Mt Pleasant - Central Michigan University- Troutman Hall
In 602 Troutman hall Things would randomly fall in the middle of the night including glass objects cereal boxes bulletin boards off the wall. Reports of the bathroom faucet turned on and then off. No matter how many times the locks where changed the new keys wouldn't work.
Opened Fall 1969
Cost: $1.43 million
The Oliver W. Troutman Residence Hall is part of the Towers complex on the southeast end of campus, which houses more than 1400 students. It was designed by Roger Allen and Associates of Grand Rapids, who built most of Central Michigan University's buildings. It was the first building in the complex to open.
The Towers were partially based on student-designed blueprints. They were originally planned as a six-story complex on the north end of campus, where Northwest Apartments is now located. The site had to be changed, however, when engineers discovered that the ground would not be stable enough to support the massive structures. Since shoring up the ground would have increased an already soaring budget, the University decided to build the complex on the other end of campus on newly-annexed land on Broomfield Road.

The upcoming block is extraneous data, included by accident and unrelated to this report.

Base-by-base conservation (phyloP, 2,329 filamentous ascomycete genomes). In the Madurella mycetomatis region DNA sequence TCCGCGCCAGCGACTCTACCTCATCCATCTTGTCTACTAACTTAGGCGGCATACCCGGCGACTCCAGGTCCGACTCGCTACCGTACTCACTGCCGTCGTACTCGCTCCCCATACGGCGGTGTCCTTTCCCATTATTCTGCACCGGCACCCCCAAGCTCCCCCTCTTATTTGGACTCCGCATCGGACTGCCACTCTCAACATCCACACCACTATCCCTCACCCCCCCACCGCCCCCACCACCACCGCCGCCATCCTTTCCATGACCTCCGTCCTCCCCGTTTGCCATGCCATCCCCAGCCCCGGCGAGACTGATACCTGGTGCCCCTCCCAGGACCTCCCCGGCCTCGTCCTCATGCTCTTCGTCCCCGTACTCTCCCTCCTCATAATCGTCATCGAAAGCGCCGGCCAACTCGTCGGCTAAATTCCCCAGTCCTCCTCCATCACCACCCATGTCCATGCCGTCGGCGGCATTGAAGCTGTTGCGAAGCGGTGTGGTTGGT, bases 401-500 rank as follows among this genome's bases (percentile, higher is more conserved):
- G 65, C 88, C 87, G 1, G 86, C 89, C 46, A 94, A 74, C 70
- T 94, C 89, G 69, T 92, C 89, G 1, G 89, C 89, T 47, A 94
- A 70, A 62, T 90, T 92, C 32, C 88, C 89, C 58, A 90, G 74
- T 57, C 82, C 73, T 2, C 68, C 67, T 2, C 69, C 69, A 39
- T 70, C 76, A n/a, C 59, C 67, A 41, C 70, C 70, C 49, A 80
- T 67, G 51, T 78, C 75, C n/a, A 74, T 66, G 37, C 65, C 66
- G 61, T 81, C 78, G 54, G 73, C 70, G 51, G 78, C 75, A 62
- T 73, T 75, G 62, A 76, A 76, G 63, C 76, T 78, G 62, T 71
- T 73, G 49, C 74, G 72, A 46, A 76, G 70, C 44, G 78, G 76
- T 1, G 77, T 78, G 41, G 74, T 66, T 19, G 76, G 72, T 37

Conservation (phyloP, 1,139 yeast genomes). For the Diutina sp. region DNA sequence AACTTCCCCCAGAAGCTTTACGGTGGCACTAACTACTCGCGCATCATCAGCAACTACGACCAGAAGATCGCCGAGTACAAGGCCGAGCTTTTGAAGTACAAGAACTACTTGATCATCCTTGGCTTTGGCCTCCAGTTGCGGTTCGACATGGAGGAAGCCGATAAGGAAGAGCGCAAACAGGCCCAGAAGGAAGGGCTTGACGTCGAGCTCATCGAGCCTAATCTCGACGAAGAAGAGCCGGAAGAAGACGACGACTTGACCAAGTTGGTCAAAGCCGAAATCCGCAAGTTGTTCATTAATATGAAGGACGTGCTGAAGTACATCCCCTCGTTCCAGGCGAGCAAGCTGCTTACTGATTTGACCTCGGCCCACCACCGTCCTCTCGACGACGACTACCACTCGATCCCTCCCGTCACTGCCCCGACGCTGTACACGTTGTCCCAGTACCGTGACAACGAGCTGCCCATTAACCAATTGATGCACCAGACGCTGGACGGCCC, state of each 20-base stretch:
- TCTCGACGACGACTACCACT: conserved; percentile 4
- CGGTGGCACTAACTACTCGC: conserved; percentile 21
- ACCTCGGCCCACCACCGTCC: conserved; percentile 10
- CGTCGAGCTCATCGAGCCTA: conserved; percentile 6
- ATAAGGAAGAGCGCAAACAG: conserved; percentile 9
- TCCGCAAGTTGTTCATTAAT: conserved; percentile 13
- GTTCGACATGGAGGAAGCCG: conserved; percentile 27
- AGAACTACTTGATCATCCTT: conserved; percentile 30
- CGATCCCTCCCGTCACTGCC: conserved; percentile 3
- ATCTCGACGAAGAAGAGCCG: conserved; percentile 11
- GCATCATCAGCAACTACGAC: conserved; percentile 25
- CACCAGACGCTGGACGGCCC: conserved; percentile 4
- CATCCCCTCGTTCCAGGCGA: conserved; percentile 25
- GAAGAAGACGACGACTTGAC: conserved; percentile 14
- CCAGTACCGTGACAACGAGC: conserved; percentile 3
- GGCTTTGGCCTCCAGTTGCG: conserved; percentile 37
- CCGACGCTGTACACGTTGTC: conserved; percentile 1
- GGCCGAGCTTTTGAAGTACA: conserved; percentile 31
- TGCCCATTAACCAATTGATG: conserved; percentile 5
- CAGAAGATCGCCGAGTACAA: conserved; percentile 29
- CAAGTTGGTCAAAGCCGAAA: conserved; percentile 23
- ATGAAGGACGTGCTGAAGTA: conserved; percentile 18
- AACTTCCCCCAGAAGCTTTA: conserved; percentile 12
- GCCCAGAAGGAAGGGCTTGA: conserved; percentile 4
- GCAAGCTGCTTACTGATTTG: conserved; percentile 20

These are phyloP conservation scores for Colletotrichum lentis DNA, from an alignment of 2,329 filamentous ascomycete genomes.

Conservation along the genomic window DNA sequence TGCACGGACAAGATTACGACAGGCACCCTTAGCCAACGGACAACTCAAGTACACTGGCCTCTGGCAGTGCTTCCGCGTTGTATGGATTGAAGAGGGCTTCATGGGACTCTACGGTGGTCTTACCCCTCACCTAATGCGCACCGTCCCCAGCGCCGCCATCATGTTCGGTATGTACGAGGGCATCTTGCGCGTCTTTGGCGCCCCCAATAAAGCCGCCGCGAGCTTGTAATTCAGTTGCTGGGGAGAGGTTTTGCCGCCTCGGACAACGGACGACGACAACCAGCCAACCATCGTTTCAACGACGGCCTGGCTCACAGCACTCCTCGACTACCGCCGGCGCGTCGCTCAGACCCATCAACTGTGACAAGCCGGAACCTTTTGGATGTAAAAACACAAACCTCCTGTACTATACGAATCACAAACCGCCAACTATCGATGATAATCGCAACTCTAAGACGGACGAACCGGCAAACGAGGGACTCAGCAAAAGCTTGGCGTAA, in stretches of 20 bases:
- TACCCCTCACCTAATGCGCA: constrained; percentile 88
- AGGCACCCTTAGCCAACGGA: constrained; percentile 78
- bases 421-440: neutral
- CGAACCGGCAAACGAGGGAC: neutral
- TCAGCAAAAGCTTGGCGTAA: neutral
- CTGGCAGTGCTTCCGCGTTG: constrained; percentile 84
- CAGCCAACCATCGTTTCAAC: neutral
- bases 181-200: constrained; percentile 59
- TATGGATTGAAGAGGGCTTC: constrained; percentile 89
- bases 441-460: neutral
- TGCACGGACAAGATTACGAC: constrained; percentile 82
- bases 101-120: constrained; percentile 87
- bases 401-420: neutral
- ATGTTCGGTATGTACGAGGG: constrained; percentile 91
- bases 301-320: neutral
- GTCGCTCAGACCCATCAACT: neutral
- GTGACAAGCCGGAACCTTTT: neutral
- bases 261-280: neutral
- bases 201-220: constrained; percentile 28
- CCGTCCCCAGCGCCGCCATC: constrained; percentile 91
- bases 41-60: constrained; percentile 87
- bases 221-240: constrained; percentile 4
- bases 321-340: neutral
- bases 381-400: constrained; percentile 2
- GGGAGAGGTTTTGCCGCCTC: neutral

The new plans called for two seven-story and two nine-story buildings. Problems with Union Township delayed construction. The Township refused to extend sewer and water services in early 1968, which halted construction until the problems could be worked out.
Troutman Hall opened in 1969 as a women's residence hall. In 1972, the hall became co-ed, which it remains to this day.
The hall was named for the head of the Manual Training Department from 1913 to 1933. Oliver Troutman was born on August 19, 1880, in New York. He graduated from Yindhurst Academy in Seneca Falls and worked for General Electric for four years. He received his Bachelor of Arts from Cornell, where he taught for several years before coming to Central Michigan.
While at Central, Troutman added a wide variety of courses to the Manual Training curriculum, most notably in metalworking. He and his wife had no children, but served as foster parents to four nephews. He died on March 30, 1933 in Seneca Falls after a short illness.
Mt Pleasant, Michigan
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